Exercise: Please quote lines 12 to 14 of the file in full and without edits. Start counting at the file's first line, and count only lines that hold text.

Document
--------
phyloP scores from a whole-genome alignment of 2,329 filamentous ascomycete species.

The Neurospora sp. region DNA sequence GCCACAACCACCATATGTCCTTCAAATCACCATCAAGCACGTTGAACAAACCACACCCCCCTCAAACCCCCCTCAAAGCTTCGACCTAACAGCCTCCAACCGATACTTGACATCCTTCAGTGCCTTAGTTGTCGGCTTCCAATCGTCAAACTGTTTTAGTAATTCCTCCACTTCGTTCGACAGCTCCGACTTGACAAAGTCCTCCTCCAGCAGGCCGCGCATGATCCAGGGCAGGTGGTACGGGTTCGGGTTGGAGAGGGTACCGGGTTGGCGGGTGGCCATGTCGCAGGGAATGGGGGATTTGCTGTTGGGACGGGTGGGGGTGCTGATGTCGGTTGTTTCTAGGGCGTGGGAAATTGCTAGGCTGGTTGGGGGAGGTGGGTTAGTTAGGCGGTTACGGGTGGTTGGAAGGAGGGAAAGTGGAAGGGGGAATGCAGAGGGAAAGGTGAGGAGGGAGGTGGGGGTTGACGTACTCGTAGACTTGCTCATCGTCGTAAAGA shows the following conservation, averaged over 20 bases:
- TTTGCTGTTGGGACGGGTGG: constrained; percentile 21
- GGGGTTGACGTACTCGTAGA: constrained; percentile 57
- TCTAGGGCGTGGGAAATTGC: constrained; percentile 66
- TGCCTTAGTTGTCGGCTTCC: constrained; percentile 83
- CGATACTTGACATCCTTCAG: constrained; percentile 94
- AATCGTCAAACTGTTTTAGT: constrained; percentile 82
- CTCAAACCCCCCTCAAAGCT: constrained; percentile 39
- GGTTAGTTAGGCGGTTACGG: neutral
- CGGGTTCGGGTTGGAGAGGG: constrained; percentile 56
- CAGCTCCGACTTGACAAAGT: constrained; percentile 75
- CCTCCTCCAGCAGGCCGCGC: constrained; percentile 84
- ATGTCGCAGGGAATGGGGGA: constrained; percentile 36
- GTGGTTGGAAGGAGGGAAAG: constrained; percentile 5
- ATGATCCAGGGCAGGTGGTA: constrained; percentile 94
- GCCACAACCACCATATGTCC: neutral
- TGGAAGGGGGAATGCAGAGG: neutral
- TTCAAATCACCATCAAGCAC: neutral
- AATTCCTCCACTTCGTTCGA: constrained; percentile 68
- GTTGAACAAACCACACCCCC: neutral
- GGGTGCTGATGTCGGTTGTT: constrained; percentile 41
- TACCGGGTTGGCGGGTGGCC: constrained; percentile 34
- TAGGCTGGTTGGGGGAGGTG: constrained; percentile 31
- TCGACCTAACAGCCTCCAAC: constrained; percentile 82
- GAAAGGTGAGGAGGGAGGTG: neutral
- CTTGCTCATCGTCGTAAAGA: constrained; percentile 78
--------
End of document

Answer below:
- CAGCTCCGACTTGACAAAGT: constrained; percentile 75
- CCTCCTCCAGCAGGCCGCGC: constrained; percentile 84
- ATGTCGCAGGGAATGGGGGA: constrained; percentile 36